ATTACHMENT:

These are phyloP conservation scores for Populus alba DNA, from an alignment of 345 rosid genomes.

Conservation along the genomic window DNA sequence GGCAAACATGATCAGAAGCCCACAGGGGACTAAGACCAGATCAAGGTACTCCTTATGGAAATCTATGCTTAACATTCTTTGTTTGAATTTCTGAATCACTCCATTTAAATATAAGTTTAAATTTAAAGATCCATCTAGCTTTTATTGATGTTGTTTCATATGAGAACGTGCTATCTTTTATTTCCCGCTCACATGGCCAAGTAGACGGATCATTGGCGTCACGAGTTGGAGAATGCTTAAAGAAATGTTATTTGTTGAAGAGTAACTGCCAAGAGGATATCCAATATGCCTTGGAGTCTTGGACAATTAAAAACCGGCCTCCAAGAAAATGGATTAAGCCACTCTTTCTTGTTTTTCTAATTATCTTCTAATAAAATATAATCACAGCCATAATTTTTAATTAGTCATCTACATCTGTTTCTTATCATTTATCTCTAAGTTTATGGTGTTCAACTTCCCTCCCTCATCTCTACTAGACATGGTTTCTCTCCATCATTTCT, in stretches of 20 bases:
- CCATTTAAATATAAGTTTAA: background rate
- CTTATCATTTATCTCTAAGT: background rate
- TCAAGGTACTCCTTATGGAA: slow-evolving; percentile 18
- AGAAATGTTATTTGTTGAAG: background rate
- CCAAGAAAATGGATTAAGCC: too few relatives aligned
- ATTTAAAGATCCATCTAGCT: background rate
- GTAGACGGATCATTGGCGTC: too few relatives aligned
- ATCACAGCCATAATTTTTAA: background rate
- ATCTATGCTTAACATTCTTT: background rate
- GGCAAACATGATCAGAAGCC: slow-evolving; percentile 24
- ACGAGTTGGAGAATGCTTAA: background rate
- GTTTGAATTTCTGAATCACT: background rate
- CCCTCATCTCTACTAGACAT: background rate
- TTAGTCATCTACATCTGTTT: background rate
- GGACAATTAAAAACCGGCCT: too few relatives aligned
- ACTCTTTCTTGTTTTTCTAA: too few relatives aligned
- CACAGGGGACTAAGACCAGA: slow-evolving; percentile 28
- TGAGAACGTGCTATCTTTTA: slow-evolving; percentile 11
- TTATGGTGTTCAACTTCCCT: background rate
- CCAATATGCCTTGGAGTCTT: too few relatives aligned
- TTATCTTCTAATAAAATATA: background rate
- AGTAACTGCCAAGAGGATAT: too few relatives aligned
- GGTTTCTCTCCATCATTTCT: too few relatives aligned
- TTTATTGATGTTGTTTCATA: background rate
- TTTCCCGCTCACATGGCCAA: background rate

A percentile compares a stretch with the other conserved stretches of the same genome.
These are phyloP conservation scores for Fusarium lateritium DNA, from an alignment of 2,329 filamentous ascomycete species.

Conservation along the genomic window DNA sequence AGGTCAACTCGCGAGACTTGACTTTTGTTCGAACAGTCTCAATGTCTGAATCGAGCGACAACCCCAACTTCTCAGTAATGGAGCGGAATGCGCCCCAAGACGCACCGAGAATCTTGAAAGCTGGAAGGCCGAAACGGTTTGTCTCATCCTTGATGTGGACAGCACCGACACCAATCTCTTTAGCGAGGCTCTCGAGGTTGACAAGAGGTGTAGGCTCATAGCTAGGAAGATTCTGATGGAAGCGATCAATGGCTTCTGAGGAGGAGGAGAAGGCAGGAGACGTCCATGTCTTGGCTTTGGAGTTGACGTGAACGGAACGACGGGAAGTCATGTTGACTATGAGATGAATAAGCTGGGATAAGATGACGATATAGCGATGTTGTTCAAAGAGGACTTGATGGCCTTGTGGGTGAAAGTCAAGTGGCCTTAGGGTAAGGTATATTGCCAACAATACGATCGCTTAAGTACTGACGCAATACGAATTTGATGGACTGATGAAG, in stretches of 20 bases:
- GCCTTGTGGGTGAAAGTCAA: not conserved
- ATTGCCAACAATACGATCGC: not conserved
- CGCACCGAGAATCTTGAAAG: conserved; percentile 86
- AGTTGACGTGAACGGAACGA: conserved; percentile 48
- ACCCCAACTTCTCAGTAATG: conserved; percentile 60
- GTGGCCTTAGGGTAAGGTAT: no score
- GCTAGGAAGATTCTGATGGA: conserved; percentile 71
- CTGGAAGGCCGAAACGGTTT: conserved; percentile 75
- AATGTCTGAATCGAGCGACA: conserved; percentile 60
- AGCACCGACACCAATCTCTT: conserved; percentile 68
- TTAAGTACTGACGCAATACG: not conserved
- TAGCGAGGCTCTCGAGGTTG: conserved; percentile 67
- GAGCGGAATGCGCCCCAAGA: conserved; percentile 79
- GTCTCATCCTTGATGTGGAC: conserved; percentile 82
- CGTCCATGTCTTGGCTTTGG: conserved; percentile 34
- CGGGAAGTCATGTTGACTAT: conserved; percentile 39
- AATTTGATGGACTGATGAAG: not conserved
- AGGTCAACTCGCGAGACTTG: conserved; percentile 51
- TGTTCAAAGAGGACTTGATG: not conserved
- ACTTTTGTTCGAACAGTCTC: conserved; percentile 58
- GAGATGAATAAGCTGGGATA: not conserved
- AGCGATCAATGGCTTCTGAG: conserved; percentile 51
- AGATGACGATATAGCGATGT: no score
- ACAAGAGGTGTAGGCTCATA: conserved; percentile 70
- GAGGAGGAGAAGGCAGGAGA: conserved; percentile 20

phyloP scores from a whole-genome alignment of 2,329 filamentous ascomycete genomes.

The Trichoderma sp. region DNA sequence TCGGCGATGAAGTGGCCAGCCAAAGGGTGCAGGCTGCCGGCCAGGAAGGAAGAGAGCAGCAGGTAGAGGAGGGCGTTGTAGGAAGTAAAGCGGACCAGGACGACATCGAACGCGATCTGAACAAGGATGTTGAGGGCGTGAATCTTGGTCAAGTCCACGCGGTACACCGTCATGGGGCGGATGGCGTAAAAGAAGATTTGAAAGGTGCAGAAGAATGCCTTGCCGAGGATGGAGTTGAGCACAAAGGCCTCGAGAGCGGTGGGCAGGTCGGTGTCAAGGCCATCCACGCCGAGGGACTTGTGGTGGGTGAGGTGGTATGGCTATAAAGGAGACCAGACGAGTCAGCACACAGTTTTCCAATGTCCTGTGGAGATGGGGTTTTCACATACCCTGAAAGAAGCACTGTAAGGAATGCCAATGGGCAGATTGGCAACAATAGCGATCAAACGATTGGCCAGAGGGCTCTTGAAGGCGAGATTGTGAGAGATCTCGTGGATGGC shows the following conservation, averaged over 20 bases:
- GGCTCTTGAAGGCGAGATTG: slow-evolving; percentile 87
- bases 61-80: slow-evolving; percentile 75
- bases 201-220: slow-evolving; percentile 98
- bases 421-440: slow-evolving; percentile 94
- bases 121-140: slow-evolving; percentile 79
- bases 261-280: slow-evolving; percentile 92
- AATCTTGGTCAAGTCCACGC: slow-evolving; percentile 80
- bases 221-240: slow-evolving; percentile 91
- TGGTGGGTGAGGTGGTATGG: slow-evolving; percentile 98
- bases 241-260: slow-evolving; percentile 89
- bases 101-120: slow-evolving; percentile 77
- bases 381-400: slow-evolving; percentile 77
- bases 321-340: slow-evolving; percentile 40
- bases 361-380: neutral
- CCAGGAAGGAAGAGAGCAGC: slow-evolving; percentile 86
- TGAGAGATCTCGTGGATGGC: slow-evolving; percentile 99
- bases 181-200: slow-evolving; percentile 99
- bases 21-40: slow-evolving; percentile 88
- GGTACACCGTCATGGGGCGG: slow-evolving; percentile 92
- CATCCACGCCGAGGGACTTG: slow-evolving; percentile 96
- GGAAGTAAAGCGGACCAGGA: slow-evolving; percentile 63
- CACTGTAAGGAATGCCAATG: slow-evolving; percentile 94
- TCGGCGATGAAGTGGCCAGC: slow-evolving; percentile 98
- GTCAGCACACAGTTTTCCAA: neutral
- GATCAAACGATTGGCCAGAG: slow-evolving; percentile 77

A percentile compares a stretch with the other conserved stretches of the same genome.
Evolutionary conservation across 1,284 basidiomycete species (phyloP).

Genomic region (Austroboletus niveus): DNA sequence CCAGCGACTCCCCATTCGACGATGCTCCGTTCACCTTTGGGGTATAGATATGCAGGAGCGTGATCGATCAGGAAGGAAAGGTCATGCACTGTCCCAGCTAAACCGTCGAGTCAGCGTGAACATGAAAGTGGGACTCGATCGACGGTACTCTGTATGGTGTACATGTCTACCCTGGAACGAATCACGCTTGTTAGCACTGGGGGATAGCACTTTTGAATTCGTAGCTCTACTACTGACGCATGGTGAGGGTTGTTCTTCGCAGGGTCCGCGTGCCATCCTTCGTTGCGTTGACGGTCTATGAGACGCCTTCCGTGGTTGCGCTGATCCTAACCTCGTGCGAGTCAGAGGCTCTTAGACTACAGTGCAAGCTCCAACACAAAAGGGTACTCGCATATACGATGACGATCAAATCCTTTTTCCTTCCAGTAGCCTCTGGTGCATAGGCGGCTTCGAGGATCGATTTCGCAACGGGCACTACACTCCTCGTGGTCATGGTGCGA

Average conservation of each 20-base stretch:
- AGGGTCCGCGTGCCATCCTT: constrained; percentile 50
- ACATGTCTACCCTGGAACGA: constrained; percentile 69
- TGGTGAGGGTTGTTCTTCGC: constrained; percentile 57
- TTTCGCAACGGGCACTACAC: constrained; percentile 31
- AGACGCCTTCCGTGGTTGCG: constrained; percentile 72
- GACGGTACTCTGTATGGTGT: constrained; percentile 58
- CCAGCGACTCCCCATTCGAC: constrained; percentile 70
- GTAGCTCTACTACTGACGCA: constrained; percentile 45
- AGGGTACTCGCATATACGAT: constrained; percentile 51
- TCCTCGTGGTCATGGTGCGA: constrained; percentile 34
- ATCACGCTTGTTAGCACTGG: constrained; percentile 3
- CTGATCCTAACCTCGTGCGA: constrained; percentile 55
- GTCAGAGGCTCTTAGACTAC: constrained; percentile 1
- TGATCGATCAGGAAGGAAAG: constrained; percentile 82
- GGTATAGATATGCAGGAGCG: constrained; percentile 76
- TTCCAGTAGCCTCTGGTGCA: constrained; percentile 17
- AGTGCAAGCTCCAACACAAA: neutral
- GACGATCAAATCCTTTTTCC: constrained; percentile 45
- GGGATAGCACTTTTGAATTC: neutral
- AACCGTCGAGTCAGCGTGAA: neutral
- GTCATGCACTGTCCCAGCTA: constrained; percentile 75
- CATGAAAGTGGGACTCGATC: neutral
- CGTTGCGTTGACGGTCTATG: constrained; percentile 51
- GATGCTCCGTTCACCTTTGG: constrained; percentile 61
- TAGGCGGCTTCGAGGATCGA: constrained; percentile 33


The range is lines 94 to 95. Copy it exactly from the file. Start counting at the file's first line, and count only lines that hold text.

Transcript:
- GTAGCTCTACTACTGACGCA: constrained; percentile 45
- AGGGTACTCGCATATACGAT: constrained; percentile 51